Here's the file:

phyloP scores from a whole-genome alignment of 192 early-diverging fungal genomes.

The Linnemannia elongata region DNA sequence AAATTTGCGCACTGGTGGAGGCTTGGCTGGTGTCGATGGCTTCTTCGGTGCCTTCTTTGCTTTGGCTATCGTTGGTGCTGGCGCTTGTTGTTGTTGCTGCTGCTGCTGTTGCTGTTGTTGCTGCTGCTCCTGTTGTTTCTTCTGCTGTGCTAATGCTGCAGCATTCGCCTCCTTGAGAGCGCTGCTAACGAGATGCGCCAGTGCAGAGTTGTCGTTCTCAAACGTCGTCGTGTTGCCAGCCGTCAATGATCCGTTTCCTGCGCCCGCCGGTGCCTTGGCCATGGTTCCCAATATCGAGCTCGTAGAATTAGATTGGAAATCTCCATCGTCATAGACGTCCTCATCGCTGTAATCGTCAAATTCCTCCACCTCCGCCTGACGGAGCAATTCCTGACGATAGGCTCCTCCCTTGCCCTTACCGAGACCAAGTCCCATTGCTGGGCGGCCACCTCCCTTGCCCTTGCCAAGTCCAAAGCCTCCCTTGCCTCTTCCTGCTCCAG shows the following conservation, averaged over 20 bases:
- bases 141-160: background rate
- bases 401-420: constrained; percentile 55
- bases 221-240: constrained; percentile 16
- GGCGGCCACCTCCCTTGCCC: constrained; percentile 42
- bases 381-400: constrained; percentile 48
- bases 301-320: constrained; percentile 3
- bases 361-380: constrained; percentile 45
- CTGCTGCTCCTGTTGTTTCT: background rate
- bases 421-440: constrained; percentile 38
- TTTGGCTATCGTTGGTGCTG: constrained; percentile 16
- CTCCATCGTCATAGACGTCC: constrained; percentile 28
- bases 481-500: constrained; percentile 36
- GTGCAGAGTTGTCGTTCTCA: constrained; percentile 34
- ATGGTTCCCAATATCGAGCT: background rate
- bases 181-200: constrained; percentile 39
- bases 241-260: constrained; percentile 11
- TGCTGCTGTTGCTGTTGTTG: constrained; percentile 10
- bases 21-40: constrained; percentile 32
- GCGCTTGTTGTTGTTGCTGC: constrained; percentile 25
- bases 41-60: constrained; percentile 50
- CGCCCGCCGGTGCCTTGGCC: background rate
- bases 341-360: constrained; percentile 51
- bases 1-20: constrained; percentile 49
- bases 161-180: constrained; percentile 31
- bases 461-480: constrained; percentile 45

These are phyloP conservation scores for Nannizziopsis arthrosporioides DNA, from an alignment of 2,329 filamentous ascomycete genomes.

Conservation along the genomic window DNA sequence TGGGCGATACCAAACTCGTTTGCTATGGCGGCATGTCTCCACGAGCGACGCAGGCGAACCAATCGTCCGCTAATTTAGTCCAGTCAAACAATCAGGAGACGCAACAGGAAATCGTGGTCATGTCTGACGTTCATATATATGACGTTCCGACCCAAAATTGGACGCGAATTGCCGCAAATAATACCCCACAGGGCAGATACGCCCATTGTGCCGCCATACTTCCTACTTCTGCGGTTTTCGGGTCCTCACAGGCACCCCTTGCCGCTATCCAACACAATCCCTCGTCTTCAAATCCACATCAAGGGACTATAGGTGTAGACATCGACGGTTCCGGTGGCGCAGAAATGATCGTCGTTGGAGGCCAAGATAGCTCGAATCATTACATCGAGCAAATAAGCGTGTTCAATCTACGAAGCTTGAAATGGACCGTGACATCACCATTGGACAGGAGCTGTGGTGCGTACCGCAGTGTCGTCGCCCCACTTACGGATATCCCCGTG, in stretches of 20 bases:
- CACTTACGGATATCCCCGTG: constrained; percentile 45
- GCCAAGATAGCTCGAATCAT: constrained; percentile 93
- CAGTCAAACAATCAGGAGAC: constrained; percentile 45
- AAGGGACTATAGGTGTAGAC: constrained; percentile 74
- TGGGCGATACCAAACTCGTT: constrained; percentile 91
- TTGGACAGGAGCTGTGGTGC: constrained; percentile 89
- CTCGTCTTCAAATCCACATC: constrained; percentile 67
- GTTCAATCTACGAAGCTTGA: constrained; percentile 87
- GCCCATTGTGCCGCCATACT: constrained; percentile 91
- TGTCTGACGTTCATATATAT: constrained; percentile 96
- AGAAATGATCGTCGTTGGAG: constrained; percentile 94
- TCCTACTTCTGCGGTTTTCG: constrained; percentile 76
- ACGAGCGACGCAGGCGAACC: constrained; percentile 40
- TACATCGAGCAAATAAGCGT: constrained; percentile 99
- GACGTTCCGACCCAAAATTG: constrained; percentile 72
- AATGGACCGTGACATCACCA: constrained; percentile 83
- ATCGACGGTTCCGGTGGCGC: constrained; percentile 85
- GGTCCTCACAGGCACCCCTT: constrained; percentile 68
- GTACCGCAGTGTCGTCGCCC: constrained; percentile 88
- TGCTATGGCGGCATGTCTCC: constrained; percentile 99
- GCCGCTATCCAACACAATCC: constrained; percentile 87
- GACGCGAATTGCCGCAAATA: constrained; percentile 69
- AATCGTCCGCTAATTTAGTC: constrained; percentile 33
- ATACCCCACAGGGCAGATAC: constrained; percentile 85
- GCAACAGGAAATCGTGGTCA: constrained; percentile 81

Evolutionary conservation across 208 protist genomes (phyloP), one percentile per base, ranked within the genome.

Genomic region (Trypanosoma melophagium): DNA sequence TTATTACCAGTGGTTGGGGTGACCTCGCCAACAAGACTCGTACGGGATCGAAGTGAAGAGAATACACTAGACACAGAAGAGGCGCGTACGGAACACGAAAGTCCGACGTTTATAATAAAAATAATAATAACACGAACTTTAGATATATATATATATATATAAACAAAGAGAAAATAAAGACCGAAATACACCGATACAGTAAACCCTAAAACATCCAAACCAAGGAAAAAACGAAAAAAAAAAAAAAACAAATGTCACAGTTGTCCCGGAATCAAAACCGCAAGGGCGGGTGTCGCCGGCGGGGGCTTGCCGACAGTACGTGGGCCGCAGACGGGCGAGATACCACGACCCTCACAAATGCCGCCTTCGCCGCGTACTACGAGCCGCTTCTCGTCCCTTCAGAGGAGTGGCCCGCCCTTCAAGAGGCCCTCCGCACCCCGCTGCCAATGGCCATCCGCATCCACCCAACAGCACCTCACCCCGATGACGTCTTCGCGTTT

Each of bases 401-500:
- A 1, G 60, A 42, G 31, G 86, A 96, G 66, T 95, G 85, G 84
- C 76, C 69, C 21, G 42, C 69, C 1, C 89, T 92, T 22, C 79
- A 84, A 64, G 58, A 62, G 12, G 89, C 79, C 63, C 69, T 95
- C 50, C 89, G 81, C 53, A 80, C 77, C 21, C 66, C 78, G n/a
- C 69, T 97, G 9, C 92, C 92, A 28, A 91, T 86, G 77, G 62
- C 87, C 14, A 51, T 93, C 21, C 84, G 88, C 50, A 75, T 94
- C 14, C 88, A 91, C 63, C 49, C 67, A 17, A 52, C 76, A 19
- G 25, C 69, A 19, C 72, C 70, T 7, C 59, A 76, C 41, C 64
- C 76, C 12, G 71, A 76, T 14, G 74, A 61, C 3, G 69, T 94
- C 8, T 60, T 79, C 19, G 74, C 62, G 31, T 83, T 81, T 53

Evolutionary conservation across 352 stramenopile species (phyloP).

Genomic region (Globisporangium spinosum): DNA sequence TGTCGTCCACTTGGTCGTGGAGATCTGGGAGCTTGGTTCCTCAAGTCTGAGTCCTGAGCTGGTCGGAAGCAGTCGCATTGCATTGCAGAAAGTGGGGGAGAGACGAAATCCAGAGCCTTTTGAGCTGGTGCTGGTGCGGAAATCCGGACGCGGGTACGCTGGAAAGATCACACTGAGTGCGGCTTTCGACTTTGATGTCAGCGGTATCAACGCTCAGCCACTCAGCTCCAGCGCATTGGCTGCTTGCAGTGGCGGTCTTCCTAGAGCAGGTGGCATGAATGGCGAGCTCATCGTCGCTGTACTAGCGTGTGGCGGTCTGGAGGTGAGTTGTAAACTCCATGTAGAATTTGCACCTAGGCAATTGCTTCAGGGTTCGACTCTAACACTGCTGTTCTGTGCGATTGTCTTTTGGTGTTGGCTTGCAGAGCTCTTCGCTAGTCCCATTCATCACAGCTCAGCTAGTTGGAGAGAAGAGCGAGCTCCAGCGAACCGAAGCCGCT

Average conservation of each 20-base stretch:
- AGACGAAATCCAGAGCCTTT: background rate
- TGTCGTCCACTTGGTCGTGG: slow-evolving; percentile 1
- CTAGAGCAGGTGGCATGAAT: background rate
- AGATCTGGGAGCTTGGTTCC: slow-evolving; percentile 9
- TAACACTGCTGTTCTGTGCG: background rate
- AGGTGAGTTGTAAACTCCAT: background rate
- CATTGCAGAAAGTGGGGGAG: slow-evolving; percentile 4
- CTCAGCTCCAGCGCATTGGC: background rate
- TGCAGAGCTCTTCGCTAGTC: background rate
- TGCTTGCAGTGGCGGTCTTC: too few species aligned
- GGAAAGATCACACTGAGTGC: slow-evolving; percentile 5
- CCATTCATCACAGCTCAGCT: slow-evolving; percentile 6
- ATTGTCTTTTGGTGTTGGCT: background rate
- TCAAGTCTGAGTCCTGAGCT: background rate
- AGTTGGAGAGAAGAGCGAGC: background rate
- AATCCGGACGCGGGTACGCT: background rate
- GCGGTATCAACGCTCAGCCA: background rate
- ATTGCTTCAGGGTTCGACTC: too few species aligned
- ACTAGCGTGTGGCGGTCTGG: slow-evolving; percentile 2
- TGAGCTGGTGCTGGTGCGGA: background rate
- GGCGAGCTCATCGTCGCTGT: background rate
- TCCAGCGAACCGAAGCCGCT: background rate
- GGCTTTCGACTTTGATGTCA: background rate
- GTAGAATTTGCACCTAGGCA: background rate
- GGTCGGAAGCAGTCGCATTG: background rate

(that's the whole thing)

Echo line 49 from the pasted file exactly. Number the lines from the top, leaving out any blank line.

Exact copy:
- TGCTATGGCGGCATGTCTCC: constrained; percentile 99